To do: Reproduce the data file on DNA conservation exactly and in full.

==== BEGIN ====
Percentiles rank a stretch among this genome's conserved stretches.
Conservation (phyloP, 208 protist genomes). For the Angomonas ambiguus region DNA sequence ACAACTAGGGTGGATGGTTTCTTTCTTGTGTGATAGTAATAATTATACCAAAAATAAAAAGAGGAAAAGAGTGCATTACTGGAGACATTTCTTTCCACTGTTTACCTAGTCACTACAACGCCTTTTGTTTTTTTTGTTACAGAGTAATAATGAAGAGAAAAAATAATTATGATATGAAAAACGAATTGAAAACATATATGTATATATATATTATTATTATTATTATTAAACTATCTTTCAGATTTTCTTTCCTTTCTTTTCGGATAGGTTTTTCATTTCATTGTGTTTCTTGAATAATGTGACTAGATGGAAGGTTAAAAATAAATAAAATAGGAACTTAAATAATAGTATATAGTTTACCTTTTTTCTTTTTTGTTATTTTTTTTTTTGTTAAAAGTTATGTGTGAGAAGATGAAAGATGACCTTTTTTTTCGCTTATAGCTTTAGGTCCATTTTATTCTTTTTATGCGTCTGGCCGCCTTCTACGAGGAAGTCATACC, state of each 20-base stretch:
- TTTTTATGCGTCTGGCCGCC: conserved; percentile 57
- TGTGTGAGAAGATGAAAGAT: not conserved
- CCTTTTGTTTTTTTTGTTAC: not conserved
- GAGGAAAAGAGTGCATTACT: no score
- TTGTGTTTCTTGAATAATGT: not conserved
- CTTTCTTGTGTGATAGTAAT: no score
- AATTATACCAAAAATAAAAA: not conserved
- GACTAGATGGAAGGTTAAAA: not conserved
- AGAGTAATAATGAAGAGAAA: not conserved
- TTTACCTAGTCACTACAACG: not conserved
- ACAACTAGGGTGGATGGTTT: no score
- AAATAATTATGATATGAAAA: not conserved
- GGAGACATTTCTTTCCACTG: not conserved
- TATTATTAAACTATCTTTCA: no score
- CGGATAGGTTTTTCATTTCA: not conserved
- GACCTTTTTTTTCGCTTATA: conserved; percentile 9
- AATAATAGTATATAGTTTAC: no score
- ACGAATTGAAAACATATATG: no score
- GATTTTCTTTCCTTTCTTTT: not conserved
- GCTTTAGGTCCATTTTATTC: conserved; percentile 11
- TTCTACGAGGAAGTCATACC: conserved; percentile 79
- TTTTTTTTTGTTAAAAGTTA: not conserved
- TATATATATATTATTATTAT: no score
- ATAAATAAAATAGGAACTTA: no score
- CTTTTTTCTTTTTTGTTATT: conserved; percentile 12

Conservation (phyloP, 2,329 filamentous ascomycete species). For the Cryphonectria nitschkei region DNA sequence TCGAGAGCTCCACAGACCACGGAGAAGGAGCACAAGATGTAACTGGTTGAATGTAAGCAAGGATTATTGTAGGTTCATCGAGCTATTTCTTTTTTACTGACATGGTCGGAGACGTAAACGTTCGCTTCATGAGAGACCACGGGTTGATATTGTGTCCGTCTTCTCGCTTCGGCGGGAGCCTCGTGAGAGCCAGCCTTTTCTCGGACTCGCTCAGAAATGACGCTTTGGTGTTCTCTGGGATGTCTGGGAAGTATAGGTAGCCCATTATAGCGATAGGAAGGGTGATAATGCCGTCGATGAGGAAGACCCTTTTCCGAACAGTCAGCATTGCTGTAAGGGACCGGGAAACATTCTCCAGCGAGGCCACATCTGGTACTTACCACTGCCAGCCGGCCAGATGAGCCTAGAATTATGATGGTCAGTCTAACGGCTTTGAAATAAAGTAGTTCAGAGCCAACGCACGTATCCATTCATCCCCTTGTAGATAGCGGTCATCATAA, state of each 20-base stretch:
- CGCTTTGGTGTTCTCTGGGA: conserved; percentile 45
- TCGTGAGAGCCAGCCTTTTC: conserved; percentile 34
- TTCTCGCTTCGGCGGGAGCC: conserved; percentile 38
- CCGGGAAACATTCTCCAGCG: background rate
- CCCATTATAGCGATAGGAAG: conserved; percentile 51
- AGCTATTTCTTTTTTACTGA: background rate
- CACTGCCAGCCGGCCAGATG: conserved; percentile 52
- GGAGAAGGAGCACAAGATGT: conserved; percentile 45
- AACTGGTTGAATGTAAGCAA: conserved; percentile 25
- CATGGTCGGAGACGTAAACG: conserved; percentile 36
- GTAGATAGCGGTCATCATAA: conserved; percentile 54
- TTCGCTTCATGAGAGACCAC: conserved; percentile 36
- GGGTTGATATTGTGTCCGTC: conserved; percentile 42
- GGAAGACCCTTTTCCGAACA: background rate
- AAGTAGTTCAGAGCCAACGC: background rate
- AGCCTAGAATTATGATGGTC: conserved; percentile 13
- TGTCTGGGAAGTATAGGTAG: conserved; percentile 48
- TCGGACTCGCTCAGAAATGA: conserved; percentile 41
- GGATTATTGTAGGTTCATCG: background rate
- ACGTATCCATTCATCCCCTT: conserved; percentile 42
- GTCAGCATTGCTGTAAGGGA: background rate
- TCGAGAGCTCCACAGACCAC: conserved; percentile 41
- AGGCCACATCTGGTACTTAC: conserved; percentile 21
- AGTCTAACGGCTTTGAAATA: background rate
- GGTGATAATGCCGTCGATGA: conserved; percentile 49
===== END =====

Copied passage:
Percentiles rank a stretch among this genome's conserved stretches.
Conservation (phyloP, 208 protist genomes). For the Angomonas ambiguus region DNA sequence ACAACTAGGGTGGATGGTTTCTTTCTTGTGTGATAGTAATAATTATACCAAAAATAAAAAGAGGAAAAGAGTGCATTACTGGAGACATTTCTTTCCACTGTTTACCTAGTCACTACAACGCCTTTTGTTTTTTTTGTTACAGAGTAATAATGAAGAGAAAAAATAATTATGATATGAAAAACGAATTGAAAACATATATGTATATATATATTATTATTATTATTATTAAACTATCTTTCAGATTTTCTTTCCTTTCTTTTCGGATAGGTTTTTCATTTCATTGTGTTTCTTGAATAATGTGACTAGATGGAAGGTTAAAAATAAATAAAATAGGAACTTAAATAATAGTATATAGTTTACCTTTTTTCTTTTTTGTTATTTTTTTTTTTGTTAAAAGTTATGTGTGAGAAGATGAAAGATGACCTTTTTTTTCGCTTATAGCTTTAGGTCCATTTTATTCTTTTTATGCGTCTGGCCGCCTTCTACGAGGAAGTCATACC, state of each 20-base stretch:
- TTTTTATGCGTCTGGCCGCC: conserved; percentile 57
- TGTGTGAGAAGATGAAAGAT: not conserved
- CCTTTTGTTTTTTTTGTTAC: not conserved
- GAGGAAAAGAGTGCATTACT: no score
- TTGTGTTTCTTGAATAATGT: not conserved
- CTTTCTTGTGTGATAGTAAT: no score
- AATTATACCAAAAATAAAAA: not conserved
- GACTAGATGGAAGGTTAAAA: not conserved
- AGAGTAATAATGAAGAGAAA: not conserved
- TTTACCTAGTCACTACAACG: not conserved
- ACAACTAGGGTGGATGGTTT: no score
- AAATAATTATGATATGAAAA: not conserved
- GGAGACATTTCTTTCCACTG: not conserved
- TATTATTAAACTATCTTTCA: no score
- CGGATAGGTTTTTCATTTCA: not conserved
- GACCTTTTTTTTCGCTTATA: conserved; percentile 9
- AATAATAGTATATAGTTTAC: no score
- ACGAATTGAAAACATATATG: no score
- GATTTTCTTTCCTTTCTTTT: not conserved
- GCTTTAGGTCCATTTTATTC: conserved; percentile 11
- TTCTACGAGGAAGTCATACC: conserved; percentile 79
- TTTTTTTTTGTTAAAAGTTA: not conserved
- TATATATATATTATTATTAT: no score
- ATAAATAAAATAGGAACTTA: no score
- CTTTTTTCTTTTTTGTTATT: conserved; percentile 12

Conservation (phyloP, 2,329 filamentous ascomycete species). For the Cryphonectria nitschkei region DNA sequence TCGAGAGCTCCACAGACCACGGAGAAGGAGCACAAGATGTAACTGGTTGAATGTAAGCAAGGATTATTGTAGGTTCATCGAGCTATTTCTTTTTTACTGACATGGTCGGAGACGTAAACGTTCGCTTCATGAGAGACCACGGGTTGATATTGTGTCCGTCTTCTCGCTTCGGCGGGAGCCTCGTGAGAGCCAGCCTTTTCTCGGACTCGCTCAGAAATGACGCTTTGGTGTTCTCTGGGATGTCTGGGAAGTATAGGTAGCCCATTATAGCGATAGGAAGGGTGATAATGCCGTCGATGAGGAAGACCCTTTTCCGAACAGTCAGCATTGCTGTAAGGGACCGGGAAACATTCTCCAGCGAGGCCACATCTGGTACTTACCACTGCCAGCCGGCCAGATGAGCCTAGAATTATGATGGTCAGTCTAACGGCTTTGAAATAAAGTAGTTCAGAGCCAACGCACGTATCCATTCATCCCCTTGTAGATAGCGGTCATCATAA, state of each 20-base stretch:
- CGCTTTGGTGTTCTCTGGGA: conserved; percentile 45
- TCGTGAGAGCCAGCCTTTTC: conserved; percentile 34
- TTCTCGCTTCGGCGGGAGCC: conserved; percentile 38
- CCGGGAAACATTCTCCAGCG: background rate
- CCCATTATAGCGATAGGAAG: conserved; percentile 51
- AGCTATTTCTTTTTTACTGA: background rate
- CACTGCCAGCCGGCCAGATG: conserved; percentile 52
- GGAGAAGGAGCACAAGATGT: conserved; percentile 45
- AACTGGTTGAATGTAAGCAA: conserved; percentile 25
- CATGGTCGGAGACGTAAACG: conserved; percentile 36
- GTAGATAGCGGTCATCATAA: conserved; percentile 54
- TTCGCTTCATGAGAGACCAC: conserved; percentile 36
- GGGTTGATATTGTGTCCGTC: conserved; percentile 42
- GGAAGACCCTTTTCCGAACA: background rate
- AAGTAGTTCAGAGCCAACGC: background rate
- AGCCTAGAATTATGATGGTC: conserved; percentile 13
- TGTCTGGGAAGTATAGGTAG: conserved; percentile 48
- TCGGACTCGCTCAGAAATGA: conserved; percentile 41
- GGATTATTGTAGGTTCATCG: background rate
- ACGTATCCATTCATCCCCTT: conserved; percentile 42
- GTCAGCATTGCTGTAAGGGA: background rate
- TCGAGAGCTCCACAGACCAC: conserved; percentile 41
- AGGCCACATCTGGTACTTAC: conserved; percentile 21
- AGTCTAACGGCTTTGAAATA: background rate
- GGTGATAATGCCGTCGATGA: conserved; percentile 49